Level 5: €1000 fine for house parties under new proposals

Level 5: €1000 Fine For House Parties Under New Proposals Level 5: €1000 Fine For House Parties Under New Proposals
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Digital Desk staff

Updated: 8.55pm

Gardaí will be given new powers to fine people who hold house parties or breach travel restrictions under new measures agreed by the Cabinet on Tuesday.

Anyone who throws a party at home could be fined €1,000 and jailed for up to a month under the proposals. On-the-spot fines for breaching Covid-19 restrictions will be up to €500, according to the plans.

Ministers held an incorporeal meeting on Tuesday night to discuss the new enforcement legislation which will apply for the six-week Level 5 lockdown.

One source told The Irish Times that gardaí will be empowered to attend homes holding parties and ask the owner to stop the event. If they do not do so, they can be fined €1000 on their first offence or jailed for a month.

This will rise to €1,500 on the second offence or a jail sentence of three months. On the third offence this rises to €2,500 or six months imprisonment.


Fines of €60 are being considered for people who breach the 5km restrictions due to come into force on Thursday, according to the Irish Times.

A similar fine is also being considered for those who refuse to wear face masks in public areas such as shops and public transport.

The Cabinet has also agreed the number of people permitted to attend a funeral will be increased to 25 under Level 5 restrictions, in line with those permitted to attend weddings.

The legislation relating to the new restrictions and fines is being given priority status and could come before the Dáil as early as this week.


The chief medical officer Dr Tony Holohan said that penalties for people who breach Covid-19 restrictions will be “helpful” and “play a role” in curbing the spread of the virus.

“They won’t be necessary to encourage the right behaviour on behalf of every individual but they will play a role and I think they’ll have a marginal effect,” he said.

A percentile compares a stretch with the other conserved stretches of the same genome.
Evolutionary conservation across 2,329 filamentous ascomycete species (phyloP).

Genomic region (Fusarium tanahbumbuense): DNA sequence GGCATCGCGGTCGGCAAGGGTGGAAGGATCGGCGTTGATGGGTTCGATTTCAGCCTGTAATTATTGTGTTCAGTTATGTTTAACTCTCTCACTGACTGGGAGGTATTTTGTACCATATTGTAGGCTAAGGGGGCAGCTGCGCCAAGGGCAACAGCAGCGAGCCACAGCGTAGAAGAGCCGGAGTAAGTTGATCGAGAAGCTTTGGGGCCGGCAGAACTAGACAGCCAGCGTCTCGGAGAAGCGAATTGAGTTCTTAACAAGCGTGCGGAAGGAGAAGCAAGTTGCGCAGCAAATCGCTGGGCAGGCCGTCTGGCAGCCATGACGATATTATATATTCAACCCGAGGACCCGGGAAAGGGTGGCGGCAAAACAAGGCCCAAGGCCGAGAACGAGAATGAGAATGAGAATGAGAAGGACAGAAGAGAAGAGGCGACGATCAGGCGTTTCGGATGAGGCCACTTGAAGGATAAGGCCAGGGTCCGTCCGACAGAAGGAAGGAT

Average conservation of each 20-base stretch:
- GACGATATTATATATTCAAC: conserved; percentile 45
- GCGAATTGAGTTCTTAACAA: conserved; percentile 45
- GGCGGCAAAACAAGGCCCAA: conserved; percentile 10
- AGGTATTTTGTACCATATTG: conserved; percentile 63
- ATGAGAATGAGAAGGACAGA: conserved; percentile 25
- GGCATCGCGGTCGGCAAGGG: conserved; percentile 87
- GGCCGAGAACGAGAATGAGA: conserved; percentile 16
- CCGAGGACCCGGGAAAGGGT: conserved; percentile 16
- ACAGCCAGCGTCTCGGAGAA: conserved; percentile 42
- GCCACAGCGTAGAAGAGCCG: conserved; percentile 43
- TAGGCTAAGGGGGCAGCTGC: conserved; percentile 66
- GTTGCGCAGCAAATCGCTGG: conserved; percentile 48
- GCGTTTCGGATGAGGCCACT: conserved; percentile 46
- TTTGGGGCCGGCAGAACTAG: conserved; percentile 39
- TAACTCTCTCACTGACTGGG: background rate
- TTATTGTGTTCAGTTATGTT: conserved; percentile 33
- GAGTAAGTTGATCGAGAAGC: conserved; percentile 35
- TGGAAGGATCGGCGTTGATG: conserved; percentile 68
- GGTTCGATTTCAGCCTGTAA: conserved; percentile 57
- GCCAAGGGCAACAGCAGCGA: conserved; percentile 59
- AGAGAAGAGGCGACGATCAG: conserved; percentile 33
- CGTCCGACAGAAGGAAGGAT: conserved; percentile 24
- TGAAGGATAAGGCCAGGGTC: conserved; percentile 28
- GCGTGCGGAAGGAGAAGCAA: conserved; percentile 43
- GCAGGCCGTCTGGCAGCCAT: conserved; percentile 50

“And every marginal will be helpful in terms of the challenge we have to overcome.”

Speaking on Tuesday, Minister for Foreign Affairs Simon Coveney said fines were necessary to get the whole population to adhere to guidelines.


"We need to ensure that people abide by the new rules and regulations so that we don't have two tiers here, one which is the vast majority of people abiding by the rules for the greater good and a small number of people not doing that.

"We have to ensure that gardaí have the powers that they need to intervene when and where possible and necessary," Mr Coveney added.

However, Peter Lunn from the ESRI said penalties for breaching guidelines will have limited success in changing people's behaviour: "It's true that some degree of punishment and financial incentive can make some difference to behaviour, but it's going to be quite small.

"Detrimental effects aren't very strong and the probability of being caught is probably fairly low in most instances. So people who are screaming for more fines and greater punishments, it's an understandable emotion, but it's not a solution."

Under the Level 5 plan, schools and childcare facilities will remain open, as will construction sites and manufacturing, but non-essential retail businesses and services such as hairdressing will be forced to close, plunging tens of thousands of people into unemployment and costing the exchequer hundreds of millions of euro in lost taxes and in welfare payments.

In a televised address to the country from Government Buildings last night, Taoiseach Micheál Martin said that while the restrictions of recent weeks have “slowed the spread of the virus, this has not been enough, and further action is now required”.

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